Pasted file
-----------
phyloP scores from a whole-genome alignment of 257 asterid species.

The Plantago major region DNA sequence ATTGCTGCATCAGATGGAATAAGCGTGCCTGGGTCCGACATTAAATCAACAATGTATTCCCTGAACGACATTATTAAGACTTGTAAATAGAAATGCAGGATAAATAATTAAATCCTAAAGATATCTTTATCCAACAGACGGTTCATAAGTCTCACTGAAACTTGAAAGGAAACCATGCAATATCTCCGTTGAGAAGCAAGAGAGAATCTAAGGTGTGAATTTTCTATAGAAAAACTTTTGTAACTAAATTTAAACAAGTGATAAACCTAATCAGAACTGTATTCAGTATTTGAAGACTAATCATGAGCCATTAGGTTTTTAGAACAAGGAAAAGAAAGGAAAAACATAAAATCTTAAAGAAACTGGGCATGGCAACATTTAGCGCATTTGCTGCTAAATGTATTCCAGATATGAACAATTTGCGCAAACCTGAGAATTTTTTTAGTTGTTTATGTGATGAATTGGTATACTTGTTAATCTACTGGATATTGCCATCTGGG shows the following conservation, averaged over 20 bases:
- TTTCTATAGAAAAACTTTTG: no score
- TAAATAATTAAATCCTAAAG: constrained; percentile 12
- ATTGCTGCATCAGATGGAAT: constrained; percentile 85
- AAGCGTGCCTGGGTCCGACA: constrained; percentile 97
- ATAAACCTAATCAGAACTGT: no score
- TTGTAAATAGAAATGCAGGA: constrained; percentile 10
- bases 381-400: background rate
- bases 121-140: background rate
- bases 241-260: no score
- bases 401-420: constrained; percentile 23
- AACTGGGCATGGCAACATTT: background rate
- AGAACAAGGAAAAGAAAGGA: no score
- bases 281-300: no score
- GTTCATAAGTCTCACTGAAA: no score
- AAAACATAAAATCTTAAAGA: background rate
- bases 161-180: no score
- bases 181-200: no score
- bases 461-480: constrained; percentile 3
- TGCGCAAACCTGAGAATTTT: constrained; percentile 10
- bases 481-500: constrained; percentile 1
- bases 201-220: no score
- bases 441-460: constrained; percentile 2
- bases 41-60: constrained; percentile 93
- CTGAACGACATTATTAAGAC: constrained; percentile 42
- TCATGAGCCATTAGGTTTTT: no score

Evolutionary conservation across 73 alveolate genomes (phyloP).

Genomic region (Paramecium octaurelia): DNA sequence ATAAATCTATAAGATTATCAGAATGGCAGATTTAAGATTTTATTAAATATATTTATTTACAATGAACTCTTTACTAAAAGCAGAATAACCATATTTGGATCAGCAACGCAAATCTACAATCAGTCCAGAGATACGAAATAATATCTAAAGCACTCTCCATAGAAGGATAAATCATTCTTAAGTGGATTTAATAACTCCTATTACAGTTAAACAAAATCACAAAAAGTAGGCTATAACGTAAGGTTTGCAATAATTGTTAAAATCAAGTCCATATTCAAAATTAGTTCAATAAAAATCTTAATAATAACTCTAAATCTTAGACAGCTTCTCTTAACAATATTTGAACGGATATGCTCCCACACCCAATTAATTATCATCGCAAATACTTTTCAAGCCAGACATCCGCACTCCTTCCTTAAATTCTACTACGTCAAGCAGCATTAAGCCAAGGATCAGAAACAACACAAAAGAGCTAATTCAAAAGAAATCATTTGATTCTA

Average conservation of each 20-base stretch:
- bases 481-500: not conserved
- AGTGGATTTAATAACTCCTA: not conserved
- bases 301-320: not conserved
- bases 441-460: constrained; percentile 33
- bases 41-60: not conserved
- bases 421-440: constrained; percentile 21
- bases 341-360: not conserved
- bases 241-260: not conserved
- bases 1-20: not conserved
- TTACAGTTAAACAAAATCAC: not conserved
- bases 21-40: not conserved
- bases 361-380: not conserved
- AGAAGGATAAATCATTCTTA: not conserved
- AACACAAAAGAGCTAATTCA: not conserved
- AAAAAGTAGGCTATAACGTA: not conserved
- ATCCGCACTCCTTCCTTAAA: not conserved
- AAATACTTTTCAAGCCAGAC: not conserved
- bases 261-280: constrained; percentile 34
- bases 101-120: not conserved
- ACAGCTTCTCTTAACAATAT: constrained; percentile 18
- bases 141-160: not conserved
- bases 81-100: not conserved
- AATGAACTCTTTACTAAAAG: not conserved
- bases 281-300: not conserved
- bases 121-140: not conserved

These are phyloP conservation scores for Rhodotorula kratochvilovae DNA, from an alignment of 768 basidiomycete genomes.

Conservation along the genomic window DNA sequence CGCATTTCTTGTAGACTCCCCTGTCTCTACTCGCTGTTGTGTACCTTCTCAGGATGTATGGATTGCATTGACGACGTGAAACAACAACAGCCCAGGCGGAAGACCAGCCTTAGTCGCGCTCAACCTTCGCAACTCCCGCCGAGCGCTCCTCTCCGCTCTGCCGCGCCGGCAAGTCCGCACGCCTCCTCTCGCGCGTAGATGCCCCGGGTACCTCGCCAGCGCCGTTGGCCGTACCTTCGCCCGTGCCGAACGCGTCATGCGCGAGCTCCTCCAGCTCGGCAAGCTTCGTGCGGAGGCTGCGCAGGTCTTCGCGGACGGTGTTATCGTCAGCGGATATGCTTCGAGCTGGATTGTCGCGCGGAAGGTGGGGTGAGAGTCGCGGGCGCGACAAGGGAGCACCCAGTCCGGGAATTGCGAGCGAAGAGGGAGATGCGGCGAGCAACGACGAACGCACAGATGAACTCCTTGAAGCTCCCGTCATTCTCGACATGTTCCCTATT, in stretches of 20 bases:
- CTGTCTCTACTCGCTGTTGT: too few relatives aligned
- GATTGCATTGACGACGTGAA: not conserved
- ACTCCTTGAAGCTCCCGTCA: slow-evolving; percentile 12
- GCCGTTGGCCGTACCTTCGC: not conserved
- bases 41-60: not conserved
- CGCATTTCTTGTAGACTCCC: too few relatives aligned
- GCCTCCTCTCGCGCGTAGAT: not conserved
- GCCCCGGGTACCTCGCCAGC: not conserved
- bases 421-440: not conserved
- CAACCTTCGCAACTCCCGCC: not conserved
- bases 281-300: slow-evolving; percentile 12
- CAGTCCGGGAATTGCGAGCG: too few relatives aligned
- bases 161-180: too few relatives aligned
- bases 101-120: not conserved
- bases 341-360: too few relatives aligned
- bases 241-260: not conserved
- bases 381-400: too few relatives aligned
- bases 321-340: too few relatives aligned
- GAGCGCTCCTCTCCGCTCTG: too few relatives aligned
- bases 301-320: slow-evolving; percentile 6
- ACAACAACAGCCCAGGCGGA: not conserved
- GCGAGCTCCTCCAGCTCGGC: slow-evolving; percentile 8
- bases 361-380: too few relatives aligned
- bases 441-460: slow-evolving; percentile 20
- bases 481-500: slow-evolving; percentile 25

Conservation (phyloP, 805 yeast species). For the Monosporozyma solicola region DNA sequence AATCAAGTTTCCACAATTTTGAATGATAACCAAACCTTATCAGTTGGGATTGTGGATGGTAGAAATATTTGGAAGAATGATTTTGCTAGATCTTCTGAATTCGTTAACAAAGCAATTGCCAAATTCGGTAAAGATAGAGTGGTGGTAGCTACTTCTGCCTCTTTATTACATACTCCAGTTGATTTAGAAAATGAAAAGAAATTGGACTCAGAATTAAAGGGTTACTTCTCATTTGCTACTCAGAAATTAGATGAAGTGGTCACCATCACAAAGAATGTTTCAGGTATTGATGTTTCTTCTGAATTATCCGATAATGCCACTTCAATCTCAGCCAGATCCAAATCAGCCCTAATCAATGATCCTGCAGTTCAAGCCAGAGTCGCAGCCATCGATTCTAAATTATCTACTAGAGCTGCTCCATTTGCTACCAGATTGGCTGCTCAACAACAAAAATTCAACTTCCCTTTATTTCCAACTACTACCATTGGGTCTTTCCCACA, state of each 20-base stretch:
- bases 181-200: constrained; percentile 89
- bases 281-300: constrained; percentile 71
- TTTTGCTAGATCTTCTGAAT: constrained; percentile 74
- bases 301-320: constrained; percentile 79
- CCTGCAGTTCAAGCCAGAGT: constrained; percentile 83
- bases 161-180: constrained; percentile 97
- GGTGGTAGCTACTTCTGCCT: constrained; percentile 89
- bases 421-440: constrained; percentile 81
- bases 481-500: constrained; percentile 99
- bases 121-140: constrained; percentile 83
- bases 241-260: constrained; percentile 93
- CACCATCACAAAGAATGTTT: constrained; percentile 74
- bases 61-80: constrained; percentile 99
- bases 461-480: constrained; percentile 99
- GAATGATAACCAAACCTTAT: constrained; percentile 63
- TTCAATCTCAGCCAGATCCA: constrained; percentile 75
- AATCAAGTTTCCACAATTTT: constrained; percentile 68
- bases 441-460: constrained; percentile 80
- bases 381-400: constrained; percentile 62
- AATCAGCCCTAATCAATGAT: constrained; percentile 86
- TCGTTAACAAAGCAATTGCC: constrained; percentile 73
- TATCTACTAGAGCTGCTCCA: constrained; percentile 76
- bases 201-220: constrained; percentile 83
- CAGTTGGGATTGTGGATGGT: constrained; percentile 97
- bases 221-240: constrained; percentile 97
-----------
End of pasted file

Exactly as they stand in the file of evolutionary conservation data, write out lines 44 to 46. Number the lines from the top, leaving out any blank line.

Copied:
- AACACAAAAGAGCTAATTCA: not conserved
- AAAAAGTAGGCTATAACGTA: not conserved
- ATCCGCACTCCTTCCTTAAA: not conserved